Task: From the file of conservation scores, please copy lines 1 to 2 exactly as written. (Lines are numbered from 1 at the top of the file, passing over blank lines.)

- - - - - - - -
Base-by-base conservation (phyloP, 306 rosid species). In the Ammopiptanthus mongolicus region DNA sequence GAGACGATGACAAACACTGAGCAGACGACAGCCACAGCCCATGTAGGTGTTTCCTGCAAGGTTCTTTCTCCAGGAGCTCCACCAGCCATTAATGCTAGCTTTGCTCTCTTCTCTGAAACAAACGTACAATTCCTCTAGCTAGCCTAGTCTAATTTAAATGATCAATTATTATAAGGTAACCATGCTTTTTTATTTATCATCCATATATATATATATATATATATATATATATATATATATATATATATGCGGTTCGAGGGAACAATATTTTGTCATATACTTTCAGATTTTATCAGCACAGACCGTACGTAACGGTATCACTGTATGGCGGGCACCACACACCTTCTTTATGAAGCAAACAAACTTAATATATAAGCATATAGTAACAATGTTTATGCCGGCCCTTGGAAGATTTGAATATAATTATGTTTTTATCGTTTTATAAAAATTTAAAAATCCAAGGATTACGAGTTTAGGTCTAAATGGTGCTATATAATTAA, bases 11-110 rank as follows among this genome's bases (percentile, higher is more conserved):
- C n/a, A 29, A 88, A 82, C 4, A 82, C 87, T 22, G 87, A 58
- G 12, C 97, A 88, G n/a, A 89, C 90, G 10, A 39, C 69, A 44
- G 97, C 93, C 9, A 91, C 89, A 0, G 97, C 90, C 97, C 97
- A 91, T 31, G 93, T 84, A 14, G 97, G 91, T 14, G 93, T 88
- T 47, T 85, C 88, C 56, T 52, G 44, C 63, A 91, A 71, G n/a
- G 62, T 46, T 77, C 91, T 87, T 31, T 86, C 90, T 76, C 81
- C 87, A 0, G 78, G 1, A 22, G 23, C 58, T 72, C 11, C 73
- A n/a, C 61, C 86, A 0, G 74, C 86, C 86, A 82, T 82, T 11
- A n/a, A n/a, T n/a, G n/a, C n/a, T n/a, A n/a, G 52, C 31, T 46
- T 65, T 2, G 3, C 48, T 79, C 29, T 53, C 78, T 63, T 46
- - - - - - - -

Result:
Base-by-base conservation (phyloP, 306 rosid species). In the Ammopiptanthus mongolicus region DNA sequence GAGACGATGACAAACACTGAGCAGACGACAGCCACAGCCCATGTAGGTGTTTCCTGCAAGGTTCTTTCTCCAGGAGCTCCACCAGCCATTAATGCTAGCTTTGCTCTCTTCTCTGAAACAAACGTACAATTCCTCTAGCTAGCCTAGTCTAATTTAAATGATCAATTATTATAAGGTAACCATGCTTTTTTATTTATCATCCATATATATATATATATATATATATATATATATATATATATATATATGCGGTTCGAGGGAACAATATTTTGTCATATACTTTCAGATTTTATCAGCACAGACCGTACGTAACGGTATCACTGTATGGCGGGCACCACACACCTTCTTTATGAAGCAAACAAACTTAATATATAAGCATATAGTAACAATGTTTATGCCGGCCCTTGGAAGATTTGAATATAATTATGTTTTTATCGTTTTATAAAAATTTAAAAATCCAAGGATTACGAGTTTAGGTCTAAATGGTGCTATATAATTAA, bases 11-110 rank as follows among this genome's bases (percentile, higher is more conserved):
- C n/a, A 29, A 88, A 82, C 4, A 82, C 87, T 22, G 87, A 58